I really think Displayname and the excellent piece from the Brookings Institute raise a good point - is it possible to create and sustain an American electorate better informed about foreign policy?
I say "create and sustain" because I think it's one thing to talk about a public that informs itself around election time, and another thing to talk about creating a culture of individuals that continually inform themselves about foreign policy. Personally, I think it is a citizen's duty to do so.
I'm struck by former NSA Brzezinski's comment. I'm of his original opinion, that foreign policy has become inaccessible to the average citizen. But I don't believe that the trend is irreversible.
Before WWII, foreign language education in the United States was almost nothing. The methdos of foreign language instruction followed the method of Latin, translating text word by word with no regard for meaning. It took Pearl Harbor and war with Germany to get the US Government to set up the educational standards and programs that have made it possible and mandatory for students to have at least some understanding of foreign language and culture.
I think you can see the same thing with knowledge of foreign policy. It took a monumental horror such as 9/11 to wake the average citizen up to the necessity of becomming aware of world politics. Now is the time to improve this disasterously neglected section of the American education program.
Here's the issue. Look at the methods use to inform the sample population and get them to think "more about the issues":
- two days time
- carefully balanced (and publicly available) briefing materials.
- discussions in randomly assigned small groups led by trained moderators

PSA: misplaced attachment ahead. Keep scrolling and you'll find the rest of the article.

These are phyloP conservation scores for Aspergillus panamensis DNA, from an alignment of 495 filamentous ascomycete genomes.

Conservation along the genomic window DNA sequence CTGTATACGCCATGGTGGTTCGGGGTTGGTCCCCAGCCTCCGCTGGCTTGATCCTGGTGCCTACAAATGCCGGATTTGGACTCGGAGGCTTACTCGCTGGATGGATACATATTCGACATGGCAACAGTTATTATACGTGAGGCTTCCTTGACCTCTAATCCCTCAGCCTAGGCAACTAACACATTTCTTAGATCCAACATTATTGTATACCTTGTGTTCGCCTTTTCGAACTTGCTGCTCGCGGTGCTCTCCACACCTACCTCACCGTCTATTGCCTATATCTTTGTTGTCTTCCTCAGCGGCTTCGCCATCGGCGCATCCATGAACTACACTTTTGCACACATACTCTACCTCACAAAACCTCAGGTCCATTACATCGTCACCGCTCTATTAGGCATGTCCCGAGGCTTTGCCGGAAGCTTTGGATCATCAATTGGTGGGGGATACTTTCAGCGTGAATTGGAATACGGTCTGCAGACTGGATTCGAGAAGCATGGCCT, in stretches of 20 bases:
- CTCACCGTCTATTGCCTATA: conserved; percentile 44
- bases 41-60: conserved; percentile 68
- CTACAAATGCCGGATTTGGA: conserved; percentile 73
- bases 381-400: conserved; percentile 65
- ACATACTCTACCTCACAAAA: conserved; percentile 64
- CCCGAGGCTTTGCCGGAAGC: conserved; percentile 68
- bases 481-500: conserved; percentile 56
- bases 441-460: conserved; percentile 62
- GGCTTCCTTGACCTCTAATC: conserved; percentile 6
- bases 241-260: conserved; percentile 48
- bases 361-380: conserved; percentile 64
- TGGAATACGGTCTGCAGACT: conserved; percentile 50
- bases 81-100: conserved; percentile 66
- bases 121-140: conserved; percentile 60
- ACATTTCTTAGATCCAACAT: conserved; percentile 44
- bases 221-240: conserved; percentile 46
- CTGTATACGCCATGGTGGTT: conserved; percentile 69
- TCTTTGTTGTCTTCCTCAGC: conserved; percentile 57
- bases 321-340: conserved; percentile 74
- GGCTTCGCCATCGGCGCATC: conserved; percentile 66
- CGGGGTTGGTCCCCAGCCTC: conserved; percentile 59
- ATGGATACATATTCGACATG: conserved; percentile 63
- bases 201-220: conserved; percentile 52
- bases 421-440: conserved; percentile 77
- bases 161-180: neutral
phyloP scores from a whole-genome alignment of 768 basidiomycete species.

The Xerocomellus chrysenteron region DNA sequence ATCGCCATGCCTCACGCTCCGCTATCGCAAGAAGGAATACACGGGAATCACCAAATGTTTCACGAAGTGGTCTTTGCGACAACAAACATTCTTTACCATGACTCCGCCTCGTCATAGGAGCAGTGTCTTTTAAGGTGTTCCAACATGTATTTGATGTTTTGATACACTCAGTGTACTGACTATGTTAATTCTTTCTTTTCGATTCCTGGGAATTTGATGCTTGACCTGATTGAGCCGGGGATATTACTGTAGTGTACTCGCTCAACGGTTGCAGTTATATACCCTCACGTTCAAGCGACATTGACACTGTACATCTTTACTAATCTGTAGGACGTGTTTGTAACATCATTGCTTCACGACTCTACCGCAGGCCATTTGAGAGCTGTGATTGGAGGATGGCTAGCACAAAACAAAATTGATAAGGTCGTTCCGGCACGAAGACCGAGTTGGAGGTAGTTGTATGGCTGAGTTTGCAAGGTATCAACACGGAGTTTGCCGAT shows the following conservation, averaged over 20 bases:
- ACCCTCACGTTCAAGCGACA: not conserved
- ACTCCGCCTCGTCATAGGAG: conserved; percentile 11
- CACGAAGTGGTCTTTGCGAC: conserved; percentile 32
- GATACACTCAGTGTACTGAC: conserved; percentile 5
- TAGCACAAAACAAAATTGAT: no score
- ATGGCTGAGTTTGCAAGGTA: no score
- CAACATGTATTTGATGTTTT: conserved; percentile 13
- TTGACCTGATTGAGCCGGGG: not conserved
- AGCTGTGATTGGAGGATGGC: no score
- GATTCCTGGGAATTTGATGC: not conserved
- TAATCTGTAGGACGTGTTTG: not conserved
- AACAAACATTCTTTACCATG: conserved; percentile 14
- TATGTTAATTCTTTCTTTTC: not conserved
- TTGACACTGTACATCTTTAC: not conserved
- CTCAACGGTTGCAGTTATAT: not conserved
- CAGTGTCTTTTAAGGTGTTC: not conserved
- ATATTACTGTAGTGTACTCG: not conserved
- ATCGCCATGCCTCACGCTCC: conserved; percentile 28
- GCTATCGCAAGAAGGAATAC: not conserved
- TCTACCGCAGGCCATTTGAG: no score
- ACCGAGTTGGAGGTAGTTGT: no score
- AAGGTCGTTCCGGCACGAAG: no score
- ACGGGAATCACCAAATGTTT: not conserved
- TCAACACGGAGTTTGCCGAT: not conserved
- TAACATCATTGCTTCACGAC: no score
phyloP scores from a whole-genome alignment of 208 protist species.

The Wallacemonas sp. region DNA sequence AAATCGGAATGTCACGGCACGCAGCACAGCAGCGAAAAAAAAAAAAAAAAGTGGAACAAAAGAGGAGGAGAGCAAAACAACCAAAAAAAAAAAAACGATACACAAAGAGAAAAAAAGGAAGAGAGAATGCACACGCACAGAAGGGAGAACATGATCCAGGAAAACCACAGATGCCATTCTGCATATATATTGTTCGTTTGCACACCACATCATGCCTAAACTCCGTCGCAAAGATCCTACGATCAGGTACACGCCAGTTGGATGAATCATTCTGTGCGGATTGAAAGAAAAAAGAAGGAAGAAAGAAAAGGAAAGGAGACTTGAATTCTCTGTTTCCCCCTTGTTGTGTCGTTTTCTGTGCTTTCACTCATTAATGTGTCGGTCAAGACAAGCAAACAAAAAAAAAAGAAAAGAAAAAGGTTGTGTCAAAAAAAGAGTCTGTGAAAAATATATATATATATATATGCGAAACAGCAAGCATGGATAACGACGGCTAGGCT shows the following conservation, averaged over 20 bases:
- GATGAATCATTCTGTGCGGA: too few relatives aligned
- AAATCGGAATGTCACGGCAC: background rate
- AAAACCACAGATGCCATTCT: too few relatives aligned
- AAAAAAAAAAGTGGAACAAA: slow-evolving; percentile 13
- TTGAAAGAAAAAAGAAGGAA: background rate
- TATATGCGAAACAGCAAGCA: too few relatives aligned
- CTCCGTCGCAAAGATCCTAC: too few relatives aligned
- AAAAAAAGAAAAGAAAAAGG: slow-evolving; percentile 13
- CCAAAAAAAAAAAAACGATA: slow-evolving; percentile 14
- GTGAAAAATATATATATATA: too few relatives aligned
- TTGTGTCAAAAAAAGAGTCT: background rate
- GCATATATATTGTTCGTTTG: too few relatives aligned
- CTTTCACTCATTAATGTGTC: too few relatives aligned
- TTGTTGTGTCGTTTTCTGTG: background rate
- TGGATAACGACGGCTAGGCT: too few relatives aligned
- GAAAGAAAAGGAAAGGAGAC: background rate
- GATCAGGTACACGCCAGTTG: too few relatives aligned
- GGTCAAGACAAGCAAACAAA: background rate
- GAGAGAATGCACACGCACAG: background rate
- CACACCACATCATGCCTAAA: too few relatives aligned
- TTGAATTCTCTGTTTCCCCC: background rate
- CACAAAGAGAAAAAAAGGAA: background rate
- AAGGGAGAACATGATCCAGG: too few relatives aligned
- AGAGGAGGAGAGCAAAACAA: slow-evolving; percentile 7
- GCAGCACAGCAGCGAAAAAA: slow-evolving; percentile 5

- pose questions developed in the small groups to panels of experts and political leaders.
How do we adapt these methods to fit the general population? A real grasp of foreign policy requires all of these things because it requires a different method of thinking about issues. You can't just read a book, you have to discuss it. You have to look at theories and models of behavior and apply them to current events. You have to be able to understand what foreign policy makers are talking about. Basically, you have to learn a whole new language.
The question is, again, is this possible? Do people have the time? Will they make the time? Or do we literally have to start the education of foreign policy like we do everything else? Do we need Big Bird reading The Economist and discussing the results with the Count (who you know is a big fan of The Weekly Standard). Do we plan to have our children watch Scooby Doo and other cartoon guest-stars discuss the pros and cons of Realism vs. Constructivism? If we can have Bill Nye explain molecular interaction, if we can have a vampire puppet teaching arithmetic, then we should have a way of educating children about foreign policy.
For all the backwardness in the American awareness of foreign policy, it's still not as bad as it could be. Americans have access to more information about more places than almost any other population; they just choose not to look at it. They have more elections to vote in than anyone else. But quantity doesn't make up for quality, and we do need to improve that as best we can.